Dreaming of Thrivability

It is 2 AM. I am in a Holiday Inn Express in Denver, CO.

I have come here by invitation to become acquainted with colleagues from The Omega Point International, and to sit in on a program they are hosting in concert with Regis University’s Institute on the Common Good: Leadership for the Common Good- the Dance of Partnership.

I went to bed at about 10 PM, tired from the drive from Santa Fe, the rush hour traffic and a late arrival, and from dinner in a ‘could be Main Street anywhere USA’ nondescript chain restaurant.

Woke at 11:30 PM the first time; thought it was 6:30 AM and prepared myself to get out of bed, then realized the time and fell back asleep. Woke again at 1:30 AM, thinking again it was daylight outside.

But NO! It is 2 AM now and I had fallen asleep the first time without thinking to close the curtains and close out the night… er… the simulated day outside my window.

It is so bright out there, what with street lights and parking lot lights and a Taco Bell’s lights that… it is as bright as day outside my window. And I could fill a swimming pool with the flow of water from the shower head in the bathroom. And the towels and sheets are washed anew daily whether I want to reuse them or not. Reminds me of the quote I often reference as a illustration of Domesticed Resilience:

I had reverted completely back to type. Congratulations, Miss Wurtzel: you are the same as ever. Your resiliency, your ability to bounce back to your old habits, is admirable. You are to be commended for your stubborn desire to stay the same. Your uniqueness has made you a common idiot. — from the autobiography More, Now, Again by Elizabeth Wurtzel, on her struggles with addiction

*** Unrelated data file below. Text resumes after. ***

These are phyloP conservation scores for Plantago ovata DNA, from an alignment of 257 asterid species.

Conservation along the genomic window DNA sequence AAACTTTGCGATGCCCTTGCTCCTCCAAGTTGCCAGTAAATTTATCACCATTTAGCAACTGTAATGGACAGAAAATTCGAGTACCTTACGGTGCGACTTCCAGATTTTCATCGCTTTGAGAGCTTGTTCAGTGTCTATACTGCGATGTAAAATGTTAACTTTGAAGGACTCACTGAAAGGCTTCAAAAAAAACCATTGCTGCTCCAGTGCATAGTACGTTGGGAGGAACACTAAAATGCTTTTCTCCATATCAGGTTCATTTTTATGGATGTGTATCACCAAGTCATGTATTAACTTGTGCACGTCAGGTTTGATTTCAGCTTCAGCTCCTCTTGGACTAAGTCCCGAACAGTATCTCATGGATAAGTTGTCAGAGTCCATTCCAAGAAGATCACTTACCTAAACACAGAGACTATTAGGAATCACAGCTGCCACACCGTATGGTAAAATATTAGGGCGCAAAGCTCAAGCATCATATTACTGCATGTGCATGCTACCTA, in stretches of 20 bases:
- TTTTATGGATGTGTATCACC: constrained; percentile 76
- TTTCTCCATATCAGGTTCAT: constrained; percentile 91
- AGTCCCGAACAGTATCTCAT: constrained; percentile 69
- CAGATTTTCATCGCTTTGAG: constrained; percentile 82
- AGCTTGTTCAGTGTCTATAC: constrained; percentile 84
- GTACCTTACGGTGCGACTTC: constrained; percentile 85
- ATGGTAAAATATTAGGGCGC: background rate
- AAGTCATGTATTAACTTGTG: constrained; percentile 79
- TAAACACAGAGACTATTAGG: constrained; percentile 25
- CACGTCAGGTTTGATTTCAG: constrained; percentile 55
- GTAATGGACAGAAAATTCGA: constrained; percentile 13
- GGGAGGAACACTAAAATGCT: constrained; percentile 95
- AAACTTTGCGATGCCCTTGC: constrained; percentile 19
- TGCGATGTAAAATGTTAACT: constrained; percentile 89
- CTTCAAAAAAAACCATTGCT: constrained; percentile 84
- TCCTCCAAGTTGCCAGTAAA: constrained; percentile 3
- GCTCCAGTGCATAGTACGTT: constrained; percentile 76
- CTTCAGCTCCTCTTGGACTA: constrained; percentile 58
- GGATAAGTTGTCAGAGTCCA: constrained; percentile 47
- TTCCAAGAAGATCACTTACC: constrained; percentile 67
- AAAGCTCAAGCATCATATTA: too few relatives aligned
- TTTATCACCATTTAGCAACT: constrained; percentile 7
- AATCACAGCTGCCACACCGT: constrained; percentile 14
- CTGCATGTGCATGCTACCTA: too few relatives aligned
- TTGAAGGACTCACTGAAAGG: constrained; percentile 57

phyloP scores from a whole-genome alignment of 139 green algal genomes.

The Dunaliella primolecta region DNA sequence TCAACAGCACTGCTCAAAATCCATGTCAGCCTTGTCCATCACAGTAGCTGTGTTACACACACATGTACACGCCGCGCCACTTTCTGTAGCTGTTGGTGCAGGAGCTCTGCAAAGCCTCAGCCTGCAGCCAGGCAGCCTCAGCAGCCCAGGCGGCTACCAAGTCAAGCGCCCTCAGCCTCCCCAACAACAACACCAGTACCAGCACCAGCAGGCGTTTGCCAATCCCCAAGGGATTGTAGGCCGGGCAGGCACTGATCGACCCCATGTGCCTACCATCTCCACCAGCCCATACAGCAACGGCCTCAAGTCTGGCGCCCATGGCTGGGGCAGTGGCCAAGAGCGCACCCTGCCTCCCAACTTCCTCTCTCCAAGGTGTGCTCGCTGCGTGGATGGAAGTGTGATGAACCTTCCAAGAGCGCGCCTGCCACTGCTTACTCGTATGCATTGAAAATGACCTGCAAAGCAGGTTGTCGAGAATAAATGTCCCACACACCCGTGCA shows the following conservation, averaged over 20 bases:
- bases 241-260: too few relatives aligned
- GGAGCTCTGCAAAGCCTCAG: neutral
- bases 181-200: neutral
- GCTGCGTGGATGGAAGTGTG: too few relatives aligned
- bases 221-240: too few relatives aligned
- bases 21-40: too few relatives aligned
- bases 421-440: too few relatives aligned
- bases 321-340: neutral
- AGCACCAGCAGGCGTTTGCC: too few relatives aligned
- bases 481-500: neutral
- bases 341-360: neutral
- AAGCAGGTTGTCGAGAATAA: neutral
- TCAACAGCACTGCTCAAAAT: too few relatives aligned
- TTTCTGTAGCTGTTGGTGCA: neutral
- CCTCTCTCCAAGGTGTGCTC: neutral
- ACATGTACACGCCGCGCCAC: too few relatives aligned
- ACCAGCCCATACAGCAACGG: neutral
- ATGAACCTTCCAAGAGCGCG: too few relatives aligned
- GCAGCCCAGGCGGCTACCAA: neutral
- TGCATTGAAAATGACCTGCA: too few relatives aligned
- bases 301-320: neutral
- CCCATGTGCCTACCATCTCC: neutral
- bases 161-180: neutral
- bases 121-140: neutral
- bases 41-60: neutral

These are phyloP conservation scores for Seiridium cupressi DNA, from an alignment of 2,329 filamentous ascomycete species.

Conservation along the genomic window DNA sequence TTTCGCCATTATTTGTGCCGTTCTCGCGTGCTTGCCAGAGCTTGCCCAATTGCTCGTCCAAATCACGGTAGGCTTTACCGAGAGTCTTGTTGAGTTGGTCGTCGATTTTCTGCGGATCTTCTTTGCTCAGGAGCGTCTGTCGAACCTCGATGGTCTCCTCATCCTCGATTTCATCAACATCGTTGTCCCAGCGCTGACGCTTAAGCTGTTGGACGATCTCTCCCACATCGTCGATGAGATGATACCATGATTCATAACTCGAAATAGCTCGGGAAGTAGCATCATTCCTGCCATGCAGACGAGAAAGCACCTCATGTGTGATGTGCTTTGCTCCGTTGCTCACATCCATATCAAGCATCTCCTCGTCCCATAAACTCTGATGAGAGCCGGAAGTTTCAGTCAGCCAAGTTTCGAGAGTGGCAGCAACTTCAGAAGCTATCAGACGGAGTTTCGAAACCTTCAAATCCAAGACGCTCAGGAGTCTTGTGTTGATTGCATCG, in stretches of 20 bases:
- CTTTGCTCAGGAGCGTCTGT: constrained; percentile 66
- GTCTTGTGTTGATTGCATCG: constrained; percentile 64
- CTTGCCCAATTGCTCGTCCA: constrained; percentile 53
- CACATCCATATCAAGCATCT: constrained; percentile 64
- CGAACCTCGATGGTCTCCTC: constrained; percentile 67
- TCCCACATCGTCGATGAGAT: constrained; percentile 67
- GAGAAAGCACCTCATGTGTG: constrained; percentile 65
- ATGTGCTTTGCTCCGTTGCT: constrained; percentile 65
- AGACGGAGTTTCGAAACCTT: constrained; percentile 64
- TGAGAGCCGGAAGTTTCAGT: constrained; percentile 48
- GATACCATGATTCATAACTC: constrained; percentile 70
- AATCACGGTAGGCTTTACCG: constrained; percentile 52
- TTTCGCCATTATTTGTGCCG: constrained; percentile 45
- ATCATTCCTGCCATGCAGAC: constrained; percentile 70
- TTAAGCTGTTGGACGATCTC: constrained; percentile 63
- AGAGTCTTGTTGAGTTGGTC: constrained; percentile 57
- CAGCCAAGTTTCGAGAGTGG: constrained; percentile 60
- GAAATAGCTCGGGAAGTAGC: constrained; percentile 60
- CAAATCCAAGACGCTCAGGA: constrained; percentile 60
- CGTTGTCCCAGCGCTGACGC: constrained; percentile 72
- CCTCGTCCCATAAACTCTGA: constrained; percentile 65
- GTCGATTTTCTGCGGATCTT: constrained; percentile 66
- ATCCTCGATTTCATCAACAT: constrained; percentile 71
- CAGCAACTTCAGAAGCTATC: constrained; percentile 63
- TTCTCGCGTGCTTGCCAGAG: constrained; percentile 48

We drink our energy the way I once drank whiskey: knowing my thirst might kill me and guzzling it anyway. Not knowing how to stop; not sure I could or that I wanted to, numbing my personal pain with my reiterative and patterned thirsty resilience. All the while walking toward self-destruction.

In this age of climatic destabilization and of global warming and of peak-oil, of failed school systems and of kids failing school—dropping out and voting against the ‘culture of their raising’ at unprecedented rates… some adaptation will be a useful thing. Strategic adaptations might even get Hotels like this one, located in areas of drought, to at least adopt low flow shower heads; but adaptation will not save us from ourselves, from the cities of our creation, nor from the forces of Fear and of war mongering and of corporatism that prey upon us. No.

Only a transformation of human consciousness can save us from ourselves.

I am accursed and haunted and blessed by this vision of human transformation through which I perceive the world: the inherent beauty of Life; the wound of our experienced separation from Self; and the potency of a dream—of a world worth dreaming into being. I dream of a world beyond sustainability—of a world where thrive-ability for all, for the common good, has a seat at the table, a voice in the chorus, standing in the law.

Perhaps if I just close the curtains, if I can just shut out the distractions and voices of fear and of powerlessness… I can dream it more clearly.

This entry was posted in Beyond Sustainability, Quotes, Resiliency's Shadow — Domestication, Spirituality, Thrivability and tagged . Bookmark the permalink.

2 Responses to Dreaming of Thrivability

  1. Pingback: Educating for Thrivability « wild resiliency blog!

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